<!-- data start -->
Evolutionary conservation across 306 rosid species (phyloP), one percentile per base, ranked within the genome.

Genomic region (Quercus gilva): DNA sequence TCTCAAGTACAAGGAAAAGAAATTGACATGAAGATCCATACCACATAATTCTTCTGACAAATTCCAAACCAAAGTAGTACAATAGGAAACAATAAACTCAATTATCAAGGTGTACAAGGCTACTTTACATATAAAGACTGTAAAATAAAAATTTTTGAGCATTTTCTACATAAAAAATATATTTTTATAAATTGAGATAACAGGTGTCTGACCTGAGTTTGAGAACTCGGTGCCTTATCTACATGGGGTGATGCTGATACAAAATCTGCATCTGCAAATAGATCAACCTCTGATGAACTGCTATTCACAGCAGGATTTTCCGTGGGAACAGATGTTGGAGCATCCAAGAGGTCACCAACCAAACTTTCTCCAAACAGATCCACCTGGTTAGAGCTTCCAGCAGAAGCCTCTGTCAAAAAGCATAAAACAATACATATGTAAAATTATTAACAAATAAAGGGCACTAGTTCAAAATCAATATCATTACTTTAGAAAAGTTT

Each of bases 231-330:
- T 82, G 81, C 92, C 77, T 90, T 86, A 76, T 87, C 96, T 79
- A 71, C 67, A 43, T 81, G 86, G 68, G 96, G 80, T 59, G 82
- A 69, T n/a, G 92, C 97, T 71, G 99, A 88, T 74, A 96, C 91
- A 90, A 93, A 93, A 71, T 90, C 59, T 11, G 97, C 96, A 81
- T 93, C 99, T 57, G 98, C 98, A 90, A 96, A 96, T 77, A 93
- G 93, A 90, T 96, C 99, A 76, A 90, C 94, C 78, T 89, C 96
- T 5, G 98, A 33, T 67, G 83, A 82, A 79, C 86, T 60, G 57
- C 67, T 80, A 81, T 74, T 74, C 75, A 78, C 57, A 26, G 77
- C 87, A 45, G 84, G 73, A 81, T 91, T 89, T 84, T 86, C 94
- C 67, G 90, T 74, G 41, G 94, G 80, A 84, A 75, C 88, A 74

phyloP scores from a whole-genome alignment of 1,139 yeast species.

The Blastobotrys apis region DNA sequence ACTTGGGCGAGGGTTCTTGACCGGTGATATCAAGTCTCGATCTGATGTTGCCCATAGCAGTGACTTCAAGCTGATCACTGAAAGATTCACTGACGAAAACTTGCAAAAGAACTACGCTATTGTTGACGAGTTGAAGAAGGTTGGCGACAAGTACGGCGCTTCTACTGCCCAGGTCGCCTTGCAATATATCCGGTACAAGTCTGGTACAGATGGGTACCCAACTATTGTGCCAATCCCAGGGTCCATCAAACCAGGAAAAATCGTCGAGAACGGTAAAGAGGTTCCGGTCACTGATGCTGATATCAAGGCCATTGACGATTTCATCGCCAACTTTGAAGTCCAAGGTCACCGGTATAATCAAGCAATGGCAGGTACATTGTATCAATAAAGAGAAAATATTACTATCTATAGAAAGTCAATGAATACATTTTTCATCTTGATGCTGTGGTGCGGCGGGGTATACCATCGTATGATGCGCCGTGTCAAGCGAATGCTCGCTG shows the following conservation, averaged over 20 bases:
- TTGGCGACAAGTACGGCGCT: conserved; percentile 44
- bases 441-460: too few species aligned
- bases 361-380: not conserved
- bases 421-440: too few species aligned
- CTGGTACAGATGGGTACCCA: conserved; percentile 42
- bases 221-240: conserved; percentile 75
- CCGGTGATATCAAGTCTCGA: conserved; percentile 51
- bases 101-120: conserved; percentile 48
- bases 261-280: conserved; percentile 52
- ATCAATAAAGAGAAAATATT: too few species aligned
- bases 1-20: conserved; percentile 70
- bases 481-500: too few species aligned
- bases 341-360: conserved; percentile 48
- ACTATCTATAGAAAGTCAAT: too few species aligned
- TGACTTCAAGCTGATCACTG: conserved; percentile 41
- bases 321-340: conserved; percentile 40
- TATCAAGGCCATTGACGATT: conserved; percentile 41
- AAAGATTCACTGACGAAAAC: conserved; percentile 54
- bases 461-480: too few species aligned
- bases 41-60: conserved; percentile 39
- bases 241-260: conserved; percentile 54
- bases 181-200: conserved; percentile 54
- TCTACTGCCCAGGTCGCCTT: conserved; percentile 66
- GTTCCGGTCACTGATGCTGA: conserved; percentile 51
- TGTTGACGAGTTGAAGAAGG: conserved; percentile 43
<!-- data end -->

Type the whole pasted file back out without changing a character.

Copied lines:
Evolutionary conservation across 306 rosid species (phyloP), one percentile per base, ranked within the genome.

Genomic region (Quercus gilva): DNA sequence TCTCAAGTACAAGGAAAAGAAATTGACATGAAGATCCATACCACATAATTCTTCTGACAAATTCCAAACCAAAGTAGTACAATAGGAAACAATAAACTCAATTATCAAGGTGTACAAGGCTACTTTACATATAAAGACTGTAAAATAAAAATTTTTGAGCATTTTCTACATAAAAAATATATTTTTATAAATTGAGATAACAGGTGTCTGACCTGAGTTTGAGAACTCGGTGCCTTATCTACATGGGGTGATGCTGATACAAAATCTGCATCTGCAAATAGATCAACCTCTGATGAACTGCTATTCACAGCAGGATTTTCCGTGGGAACAGATGTTGGAGCATCCAAGAGGTCACCAACCAAACTTTCTCCAAACAGATCCACCTGGTTAGAGCTTCCAGCAGAAGCCTCTGTCAAAAAGCATAAAACAATACATATGTAAAATTATTAACAAATAAAGGGCACTAGTTCAAAATCAATATCATTACTTTAGAAAAGTTT

Each of bases 231-330:
- T 82, G 81, C 92, C 77, T 90, T 86, A 76, T 87, C 96, T 79
- A 71, C 67, A 43, T 81, G 86, G 68, G 96, G 80, T 59, G 82
- A 69, T n/a, G 92, C 97, T 71, G 99, A 88, T 74, A 96, C 91
- A 90, A 93, A 93, A 71, T 90, C 59, T 11, G 97, C 96, A 81
- T 93, C 99, T 57, G 98, C 98, A 90, A 96, A 96, T 77, A 93
- G 93, A 90, T 96, C 99, A 76, A 90, C 94, C 78, T 89, C 96
- T 5, G 98, A 33, T 67, G 83, A 82, A 79, C 86, T 60, G 57
- C 67, T 80, A 81, T 74, T 74, C 75, A 78, C 57, A 26, G 77
- C 87, A 45, G 84, G 73, A 81, T 91, T 89, T 84, T 86, C 94
- C 67, G 90, T 74, G 41, G 94, G 80, A 84, A 75, C 88, A 74

phyloP scores from a whole-genome alignment of 1,139 yeast species.

The Blastobotrys apis region DNA sequence ACTTGGGCGAGGGTTCTTGACCGGTGATATCAAGTCTCGATCTGATGTTGCCCATAGCAGTGACTTCAAGCTGATCACTGAAAGATTCACTGACGAAAACTTGCAAAAGAACTACGCTATTGTTGACGAGTTGAAGAAGGTTGGCGACAAGTACGGCGCTTCTACTGCCCAGGTCGCCTTGCAATATATCCGGTACAAGTCTGGTACAGATGGGTACCCAACTATTGTGCCAATCCCAGGGTCCATCAAACCAGGAAAAATCGTCGAGAACGGTAAAGAGGTTCCGGTCACTGATGCTGATATCAAGGCCATTGACGATTTCATCGCCAACTTTGAAGTCCAAGGTCACCGGTATAATCAAGCAATGGCAGGTACATTGTATCAATAAAGAGAAAATATTACTATCTATAGAAAGTCAATGAATACATTTTTCATCTTGATGCTGTGGTGCGGCGGGGTATACCATCGTATGATGCGCCGTGTCAAGCGAATGCTCGCTG shows the following conservation, averaged over 20 bases:
- TTGGCGACAAGTACGGCGCT: conserved; percentile 44
- bases 441-460: too few species aligned
- bases 361-380: not conserved
- bases 421-440: too few species aligned
- CTGGTACAGATGGGTACCCA: conserved; percentile 42
- bases 221-240: conserved; percentile 75
- CCGGTGATATCAAGTCTCGA: conserved; percentile 51
- bases 101-120: conserved; percentile 48
- bases 261-280: conserved; percentile 52
- ATCAATAAAGAGAAAATATT: too few species aligned
- bases 1-20: conserved; percentile 70
- bases 481-500: too few species aligned
- bases 341-360: conserved; percentile 48
- ACTATCTATAGAAAGTCAAT: too few species aligned
- TGACTTCAAGCTGATCACTG: conserved; percentile 41
- bases 321-340: conserved; percentile 40
- TATCAAGGCCATTGACGATT: conserved; percentile 41
- AAAGATTCACTGACGAAAAC: conserved; percentile 54
- bases 461-480: too few species aligned
- bases 41-60: conserved; percentile 39
- bases 241-260: conserved; percentile 54
- bases 181-200: conserved; percentile 54
- TCTACTGCCCAGGTCGCCTT: conserved; percentile 66
- GTTCCGGTCACTGATGCTGA: conserved; percentile 51
- TGTTGACGAGTTGAAGAAGG: conserved; percentile 43